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Can Evolutionary Theory Be Taken Seriously?

Jonathan Wells


Stephen L. Talbott, a senior researcher at the Nature Institute in Ghent, New York, recently published online a fascinating article titled “Can Darwinian Evolutionary Theory Be Taken Seriously?” (The short answer is, not really.)

I first became acquainted with Talbott’s work by reading some articles by him in The New Atlantis a few years ago. Talbott argued convincingly that living things cannot be adequately understood as combinations of machine-like mechanisms, nor are they controlled by genetic programs in their DNA. There is something very special about them: Organisms exhibit an inner teleology that cannot be reduced to mechanisms or programs.

According to his profile at The Third Way of Evolution, Talbott spent many years working in the engineering organizations of computer manufacturers before he joined the Nature Institute in 1998 (the same year I joined Discovery Institute). He “attempts to show how our understanding of the organism and its evolution is transformed once we recognize and take seriously the organism as an intelligent agent meaningfully (though not necessarily consciously) pursuing its own way of life.”

In his most recent article (the first in a projected trilogy), Talbott asks why the public is still so skeptical of evolution. He answers that the public refuses to believe that their most basic perception of living things is an illusion. “Ever since humans began to think in a scientific or philosophical way about their fellow creatures,” he writes, they have observed that living things “possess a kind of active agency whereby they pursue their own ends. But now we hear that this age-old and self-evident understanding was a mistake.” Instead, agency has been transferred to natural selection, which “becomes rather like an occult Power of the pre-scientific age — all in order to render ‘illusory,’ and indeed to usurp, the visible agency of the organism.”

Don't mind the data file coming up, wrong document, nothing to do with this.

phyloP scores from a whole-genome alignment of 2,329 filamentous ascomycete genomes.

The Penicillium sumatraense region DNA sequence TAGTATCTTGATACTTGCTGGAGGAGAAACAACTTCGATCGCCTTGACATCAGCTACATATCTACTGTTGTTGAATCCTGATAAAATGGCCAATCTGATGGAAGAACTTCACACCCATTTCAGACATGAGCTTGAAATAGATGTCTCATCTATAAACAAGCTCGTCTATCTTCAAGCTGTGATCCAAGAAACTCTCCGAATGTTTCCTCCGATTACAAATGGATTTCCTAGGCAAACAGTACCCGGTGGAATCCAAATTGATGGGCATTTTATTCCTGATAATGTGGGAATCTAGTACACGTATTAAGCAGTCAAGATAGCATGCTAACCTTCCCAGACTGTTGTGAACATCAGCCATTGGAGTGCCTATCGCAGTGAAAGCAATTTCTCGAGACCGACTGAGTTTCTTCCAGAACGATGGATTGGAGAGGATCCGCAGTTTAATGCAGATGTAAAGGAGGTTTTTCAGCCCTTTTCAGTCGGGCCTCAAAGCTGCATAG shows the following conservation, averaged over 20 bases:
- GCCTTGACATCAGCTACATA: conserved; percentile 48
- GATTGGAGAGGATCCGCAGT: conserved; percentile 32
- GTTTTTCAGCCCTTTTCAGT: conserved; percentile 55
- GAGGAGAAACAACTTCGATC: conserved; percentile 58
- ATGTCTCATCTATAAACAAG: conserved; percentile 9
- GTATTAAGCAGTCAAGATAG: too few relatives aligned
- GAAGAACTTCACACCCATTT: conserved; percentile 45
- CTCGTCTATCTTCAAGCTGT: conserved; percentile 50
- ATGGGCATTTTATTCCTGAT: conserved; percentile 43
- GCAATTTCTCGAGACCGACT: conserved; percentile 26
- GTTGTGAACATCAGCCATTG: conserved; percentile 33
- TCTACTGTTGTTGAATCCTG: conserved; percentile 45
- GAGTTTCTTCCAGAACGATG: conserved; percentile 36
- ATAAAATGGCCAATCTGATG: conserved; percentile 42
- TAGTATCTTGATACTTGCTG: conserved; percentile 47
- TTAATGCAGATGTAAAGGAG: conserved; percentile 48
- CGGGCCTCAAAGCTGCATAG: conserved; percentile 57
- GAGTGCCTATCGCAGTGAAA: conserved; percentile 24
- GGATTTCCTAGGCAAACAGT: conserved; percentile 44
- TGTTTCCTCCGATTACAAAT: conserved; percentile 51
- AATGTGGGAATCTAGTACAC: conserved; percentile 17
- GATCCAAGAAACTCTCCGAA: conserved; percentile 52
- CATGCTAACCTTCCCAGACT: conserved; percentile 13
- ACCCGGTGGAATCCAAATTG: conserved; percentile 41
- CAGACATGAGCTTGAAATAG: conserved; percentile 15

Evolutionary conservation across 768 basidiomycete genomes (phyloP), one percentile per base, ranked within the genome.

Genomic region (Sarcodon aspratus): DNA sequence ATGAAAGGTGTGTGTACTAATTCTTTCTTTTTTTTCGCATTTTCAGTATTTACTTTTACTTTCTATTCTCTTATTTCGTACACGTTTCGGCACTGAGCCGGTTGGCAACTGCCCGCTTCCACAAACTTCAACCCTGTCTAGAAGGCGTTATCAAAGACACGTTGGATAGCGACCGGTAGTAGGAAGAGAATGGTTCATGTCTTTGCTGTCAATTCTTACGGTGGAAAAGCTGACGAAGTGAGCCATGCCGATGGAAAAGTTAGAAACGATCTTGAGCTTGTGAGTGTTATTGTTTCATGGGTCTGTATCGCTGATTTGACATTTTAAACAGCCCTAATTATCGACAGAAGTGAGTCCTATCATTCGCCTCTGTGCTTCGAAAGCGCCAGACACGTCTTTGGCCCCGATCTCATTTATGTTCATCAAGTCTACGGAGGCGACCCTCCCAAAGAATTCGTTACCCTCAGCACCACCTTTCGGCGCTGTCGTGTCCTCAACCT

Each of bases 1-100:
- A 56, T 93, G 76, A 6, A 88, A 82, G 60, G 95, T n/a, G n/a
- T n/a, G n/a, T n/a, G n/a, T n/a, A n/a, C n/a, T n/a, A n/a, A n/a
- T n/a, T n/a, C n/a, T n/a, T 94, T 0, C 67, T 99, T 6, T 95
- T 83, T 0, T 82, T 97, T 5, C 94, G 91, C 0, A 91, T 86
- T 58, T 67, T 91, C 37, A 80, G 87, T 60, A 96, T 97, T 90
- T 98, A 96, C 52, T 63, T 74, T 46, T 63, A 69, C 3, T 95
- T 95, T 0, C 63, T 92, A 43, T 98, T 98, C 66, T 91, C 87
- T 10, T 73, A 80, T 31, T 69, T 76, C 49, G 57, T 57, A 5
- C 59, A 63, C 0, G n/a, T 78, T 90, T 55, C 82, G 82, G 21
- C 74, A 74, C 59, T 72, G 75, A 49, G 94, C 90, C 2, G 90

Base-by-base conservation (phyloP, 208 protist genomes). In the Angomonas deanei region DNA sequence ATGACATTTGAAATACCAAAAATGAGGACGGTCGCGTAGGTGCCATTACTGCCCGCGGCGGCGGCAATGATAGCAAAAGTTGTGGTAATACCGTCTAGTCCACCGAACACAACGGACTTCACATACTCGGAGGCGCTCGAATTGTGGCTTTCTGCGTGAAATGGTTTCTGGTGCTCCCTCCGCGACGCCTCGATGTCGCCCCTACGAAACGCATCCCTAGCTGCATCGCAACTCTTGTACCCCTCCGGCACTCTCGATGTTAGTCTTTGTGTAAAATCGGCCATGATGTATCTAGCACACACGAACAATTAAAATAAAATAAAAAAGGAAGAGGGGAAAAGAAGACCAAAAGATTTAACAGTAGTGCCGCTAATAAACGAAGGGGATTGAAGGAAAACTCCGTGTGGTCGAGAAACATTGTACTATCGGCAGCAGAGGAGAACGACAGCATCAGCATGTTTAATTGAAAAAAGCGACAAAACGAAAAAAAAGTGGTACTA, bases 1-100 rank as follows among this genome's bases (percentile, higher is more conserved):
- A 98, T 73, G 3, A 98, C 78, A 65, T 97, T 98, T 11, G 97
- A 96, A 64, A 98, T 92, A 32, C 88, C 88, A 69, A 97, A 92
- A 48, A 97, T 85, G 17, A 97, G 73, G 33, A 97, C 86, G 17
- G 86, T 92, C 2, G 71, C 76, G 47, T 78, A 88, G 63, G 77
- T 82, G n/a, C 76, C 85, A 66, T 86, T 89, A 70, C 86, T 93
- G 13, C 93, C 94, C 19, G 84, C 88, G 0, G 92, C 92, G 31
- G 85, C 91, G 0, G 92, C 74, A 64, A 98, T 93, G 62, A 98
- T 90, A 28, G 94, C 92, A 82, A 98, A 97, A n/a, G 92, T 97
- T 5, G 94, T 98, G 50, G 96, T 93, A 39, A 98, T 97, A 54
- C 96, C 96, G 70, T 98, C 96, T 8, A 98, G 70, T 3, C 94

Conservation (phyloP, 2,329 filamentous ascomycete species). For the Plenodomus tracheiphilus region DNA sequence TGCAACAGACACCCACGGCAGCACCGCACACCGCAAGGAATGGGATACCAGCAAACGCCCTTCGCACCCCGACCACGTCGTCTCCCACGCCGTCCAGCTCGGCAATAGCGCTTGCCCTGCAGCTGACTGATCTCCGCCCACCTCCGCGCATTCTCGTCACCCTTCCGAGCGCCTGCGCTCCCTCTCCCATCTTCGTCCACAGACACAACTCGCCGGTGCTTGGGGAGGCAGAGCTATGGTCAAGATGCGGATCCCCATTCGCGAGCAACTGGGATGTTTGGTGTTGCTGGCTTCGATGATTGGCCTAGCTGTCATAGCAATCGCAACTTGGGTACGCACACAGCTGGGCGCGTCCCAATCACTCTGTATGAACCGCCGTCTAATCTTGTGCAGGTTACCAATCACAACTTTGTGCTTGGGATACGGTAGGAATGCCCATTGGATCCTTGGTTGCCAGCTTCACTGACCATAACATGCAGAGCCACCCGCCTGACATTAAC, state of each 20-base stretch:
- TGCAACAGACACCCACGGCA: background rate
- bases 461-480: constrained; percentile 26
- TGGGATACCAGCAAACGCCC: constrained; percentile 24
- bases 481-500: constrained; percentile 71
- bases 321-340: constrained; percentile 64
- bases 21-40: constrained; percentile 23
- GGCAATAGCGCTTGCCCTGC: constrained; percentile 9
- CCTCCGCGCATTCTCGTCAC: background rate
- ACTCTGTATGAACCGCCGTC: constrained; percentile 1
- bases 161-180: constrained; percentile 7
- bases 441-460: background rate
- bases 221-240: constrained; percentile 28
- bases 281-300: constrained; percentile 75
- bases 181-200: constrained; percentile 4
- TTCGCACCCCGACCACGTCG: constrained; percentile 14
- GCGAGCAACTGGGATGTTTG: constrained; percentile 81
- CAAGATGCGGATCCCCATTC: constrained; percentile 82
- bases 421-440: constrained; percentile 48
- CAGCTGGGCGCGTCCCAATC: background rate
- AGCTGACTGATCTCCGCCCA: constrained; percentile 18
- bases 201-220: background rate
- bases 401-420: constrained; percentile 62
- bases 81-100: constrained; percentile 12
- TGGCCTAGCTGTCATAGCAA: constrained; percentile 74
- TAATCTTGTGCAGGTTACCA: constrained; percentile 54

Talbott concludes that in the current theoretical milieu we don’t have answers to the questions most central to evolution; we don’t even have the right questions:

What we do have is a god-like power of natural selection whose miracle-working activity in creating ever-new organisms is vividly clear to eyes of faith, but frustratingly obscure to mere empirical investigators. This is not a science ready for submission to a larger public along with a demand for acquiescence. Not if this public has yet to dull its sensitivity to fundamental questions in the way that the research community seems to have done.

Photo: Charles Darwin, 1855, by Maull and Polyblank (The Complete Work of Charles Darwin Online) [Public domain], via Wikimedia Commons.

Jonathan Wells

Senior Fellow, Center for Science and Culture
Jonathan Wells has received two Ph.D.s, one in Molecular and Cell Biology from the University of California at Berkeley, and one in Religious Studies from Yale University. A Senior Fellow at Discovery Institute's Center for Science and Culture, he has previously worked as a postdoctoral research biologist at the University of California at Berkeley and the supervisor of a medical laboratory in Fairfield, California. He also taught biology at California State University in Hayward and continues to lecture on the subject.